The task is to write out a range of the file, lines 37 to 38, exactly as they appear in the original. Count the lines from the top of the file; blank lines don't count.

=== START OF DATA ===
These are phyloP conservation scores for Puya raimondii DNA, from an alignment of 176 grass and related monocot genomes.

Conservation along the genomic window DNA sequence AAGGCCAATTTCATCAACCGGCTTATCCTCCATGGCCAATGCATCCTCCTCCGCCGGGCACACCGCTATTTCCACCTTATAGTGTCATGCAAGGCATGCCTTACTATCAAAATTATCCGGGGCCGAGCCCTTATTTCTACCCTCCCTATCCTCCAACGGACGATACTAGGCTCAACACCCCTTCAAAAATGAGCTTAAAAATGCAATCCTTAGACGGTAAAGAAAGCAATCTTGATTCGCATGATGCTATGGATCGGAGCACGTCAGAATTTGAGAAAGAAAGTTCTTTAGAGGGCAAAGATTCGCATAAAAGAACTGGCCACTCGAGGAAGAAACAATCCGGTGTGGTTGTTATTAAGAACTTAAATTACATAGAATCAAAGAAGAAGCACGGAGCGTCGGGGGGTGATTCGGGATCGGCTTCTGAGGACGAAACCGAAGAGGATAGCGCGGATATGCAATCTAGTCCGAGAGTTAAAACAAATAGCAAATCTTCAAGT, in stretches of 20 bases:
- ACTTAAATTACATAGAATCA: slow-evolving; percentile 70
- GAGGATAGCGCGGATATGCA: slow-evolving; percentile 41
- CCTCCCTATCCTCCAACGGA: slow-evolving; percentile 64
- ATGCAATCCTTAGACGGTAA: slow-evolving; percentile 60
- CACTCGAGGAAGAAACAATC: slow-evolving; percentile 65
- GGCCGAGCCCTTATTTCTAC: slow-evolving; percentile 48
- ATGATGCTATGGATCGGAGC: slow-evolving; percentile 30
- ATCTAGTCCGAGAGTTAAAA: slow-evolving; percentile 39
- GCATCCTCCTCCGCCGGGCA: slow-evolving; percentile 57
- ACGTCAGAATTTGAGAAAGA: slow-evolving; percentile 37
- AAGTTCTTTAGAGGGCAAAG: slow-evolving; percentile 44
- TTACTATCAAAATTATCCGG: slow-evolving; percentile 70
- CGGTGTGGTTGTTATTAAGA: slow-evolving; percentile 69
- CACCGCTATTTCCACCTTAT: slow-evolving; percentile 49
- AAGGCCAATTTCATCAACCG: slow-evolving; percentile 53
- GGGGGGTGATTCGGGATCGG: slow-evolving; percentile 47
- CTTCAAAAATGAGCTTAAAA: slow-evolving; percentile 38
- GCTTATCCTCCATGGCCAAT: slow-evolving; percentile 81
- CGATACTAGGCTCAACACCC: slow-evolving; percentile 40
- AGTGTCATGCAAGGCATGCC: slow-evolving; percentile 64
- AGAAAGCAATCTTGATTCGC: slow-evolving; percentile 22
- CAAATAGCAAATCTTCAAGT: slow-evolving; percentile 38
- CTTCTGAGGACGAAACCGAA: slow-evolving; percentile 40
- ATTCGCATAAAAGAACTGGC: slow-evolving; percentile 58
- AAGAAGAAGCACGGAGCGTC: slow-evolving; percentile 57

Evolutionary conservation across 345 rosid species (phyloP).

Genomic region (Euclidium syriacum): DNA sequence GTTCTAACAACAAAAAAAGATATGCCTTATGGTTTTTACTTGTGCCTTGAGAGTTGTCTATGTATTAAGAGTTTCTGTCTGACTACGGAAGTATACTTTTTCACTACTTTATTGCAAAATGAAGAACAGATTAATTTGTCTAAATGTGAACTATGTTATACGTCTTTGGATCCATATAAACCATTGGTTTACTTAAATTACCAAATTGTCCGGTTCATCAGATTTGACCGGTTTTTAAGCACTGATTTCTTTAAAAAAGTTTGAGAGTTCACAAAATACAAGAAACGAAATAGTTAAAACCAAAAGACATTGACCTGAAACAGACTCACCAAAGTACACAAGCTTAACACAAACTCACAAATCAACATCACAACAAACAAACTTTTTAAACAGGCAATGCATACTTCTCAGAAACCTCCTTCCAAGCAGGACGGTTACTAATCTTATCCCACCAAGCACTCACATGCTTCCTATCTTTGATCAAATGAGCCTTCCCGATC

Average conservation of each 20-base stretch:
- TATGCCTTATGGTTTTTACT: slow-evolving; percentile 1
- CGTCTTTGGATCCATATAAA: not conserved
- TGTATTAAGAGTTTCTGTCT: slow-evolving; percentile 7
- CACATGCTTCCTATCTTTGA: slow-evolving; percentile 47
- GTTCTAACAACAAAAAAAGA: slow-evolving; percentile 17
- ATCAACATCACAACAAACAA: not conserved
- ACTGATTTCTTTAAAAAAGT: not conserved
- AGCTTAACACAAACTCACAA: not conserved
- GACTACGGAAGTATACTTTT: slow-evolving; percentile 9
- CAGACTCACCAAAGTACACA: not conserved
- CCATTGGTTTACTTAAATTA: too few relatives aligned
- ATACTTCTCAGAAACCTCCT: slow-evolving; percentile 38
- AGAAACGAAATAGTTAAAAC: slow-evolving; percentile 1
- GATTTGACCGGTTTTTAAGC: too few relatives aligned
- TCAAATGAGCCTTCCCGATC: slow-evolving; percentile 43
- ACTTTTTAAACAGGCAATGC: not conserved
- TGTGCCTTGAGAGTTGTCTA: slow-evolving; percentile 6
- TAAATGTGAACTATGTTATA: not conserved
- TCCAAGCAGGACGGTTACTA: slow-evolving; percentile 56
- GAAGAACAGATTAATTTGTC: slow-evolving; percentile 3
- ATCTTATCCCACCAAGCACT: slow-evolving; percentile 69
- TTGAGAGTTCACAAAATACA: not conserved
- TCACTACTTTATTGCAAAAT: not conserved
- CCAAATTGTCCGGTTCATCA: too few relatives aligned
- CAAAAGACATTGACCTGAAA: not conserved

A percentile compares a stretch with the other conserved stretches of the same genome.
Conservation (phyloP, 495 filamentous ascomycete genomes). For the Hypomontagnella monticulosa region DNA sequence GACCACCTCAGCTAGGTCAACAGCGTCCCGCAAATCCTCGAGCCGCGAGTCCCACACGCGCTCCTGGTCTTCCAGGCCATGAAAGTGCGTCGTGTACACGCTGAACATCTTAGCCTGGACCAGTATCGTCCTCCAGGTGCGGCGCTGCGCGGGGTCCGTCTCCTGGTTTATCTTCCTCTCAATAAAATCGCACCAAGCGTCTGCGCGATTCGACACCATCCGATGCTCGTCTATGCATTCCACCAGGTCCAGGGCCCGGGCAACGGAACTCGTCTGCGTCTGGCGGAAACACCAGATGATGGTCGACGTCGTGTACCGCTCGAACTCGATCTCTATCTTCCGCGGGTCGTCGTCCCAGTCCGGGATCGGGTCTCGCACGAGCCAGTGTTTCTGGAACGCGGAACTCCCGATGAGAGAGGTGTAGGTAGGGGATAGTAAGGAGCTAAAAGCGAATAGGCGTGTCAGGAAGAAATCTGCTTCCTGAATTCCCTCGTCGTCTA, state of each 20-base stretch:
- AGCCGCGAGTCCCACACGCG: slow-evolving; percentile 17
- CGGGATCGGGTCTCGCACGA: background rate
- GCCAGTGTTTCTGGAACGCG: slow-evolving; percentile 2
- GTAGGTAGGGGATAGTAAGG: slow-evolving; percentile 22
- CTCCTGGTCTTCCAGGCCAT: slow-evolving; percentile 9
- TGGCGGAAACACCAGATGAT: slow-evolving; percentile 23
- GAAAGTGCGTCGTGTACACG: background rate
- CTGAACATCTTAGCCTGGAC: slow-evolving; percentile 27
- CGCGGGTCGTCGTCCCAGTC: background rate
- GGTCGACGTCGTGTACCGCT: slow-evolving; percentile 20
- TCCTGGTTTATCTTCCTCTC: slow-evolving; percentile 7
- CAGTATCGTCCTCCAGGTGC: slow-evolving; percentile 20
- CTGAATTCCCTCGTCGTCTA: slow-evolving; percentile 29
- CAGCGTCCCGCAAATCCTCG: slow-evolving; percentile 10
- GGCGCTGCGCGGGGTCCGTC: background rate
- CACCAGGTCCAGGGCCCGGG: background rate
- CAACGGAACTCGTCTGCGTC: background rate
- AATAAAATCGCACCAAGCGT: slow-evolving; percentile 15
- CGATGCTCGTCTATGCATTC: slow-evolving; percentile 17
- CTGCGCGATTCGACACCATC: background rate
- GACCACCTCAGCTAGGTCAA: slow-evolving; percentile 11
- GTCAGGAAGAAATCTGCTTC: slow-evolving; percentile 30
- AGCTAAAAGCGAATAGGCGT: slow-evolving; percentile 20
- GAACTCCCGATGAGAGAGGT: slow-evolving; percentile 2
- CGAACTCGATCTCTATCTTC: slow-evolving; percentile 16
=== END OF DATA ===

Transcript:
- ACTGATTTCTTTAAAAAAGT: not conserved
- AGCTTAACACAAACTCACAA: not conserved